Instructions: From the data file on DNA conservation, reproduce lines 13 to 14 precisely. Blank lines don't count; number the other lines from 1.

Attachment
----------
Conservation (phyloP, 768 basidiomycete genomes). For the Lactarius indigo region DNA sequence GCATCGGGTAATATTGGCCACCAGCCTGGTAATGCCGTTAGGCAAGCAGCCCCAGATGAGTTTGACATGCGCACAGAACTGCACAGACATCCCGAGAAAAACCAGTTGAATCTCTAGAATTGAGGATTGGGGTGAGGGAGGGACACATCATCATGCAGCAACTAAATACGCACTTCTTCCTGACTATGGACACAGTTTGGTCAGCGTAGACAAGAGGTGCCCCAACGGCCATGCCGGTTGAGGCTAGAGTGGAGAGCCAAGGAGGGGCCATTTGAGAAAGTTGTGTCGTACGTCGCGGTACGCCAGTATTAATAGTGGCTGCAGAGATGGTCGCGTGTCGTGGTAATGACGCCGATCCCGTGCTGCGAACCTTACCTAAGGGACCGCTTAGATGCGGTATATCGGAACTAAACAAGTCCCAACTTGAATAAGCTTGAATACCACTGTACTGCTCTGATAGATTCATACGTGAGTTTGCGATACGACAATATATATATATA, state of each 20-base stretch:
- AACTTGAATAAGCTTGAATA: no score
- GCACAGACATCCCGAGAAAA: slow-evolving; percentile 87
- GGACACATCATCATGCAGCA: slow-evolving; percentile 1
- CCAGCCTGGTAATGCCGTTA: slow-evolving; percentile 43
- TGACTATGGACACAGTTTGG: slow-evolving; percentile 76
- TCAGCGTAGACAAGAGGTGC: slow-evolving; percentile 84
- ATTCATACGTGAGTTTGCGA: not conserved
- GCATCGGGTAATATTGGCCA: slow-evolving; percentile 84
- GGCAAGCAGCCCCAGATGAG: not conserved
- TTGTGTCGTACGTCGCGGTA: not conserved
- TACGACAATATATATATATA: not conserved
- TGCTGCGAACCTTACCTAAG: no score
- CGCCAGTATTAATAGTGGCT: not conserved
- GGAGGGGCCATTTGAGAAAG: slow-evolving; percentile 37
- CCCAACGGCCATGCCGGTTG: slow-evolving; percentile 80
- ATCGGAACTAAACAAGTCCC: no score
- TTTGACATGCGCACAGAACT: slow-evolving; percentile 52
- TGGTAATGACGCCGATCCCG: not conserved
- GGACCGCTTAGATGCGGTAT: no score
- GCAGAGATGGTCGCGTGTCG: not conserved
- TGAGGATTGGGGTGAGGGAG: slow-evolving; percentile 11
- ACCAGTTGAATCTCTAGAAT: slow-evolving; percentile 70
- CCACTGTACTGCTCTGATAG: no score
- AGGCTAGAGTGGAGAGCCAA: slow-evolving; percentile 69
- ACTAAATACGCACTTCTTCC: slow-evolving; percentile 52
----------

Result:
- TGCTGCGAACCTTACCTAAG: no score
- CGCCAGTATTAATAGTGGCT: not conserved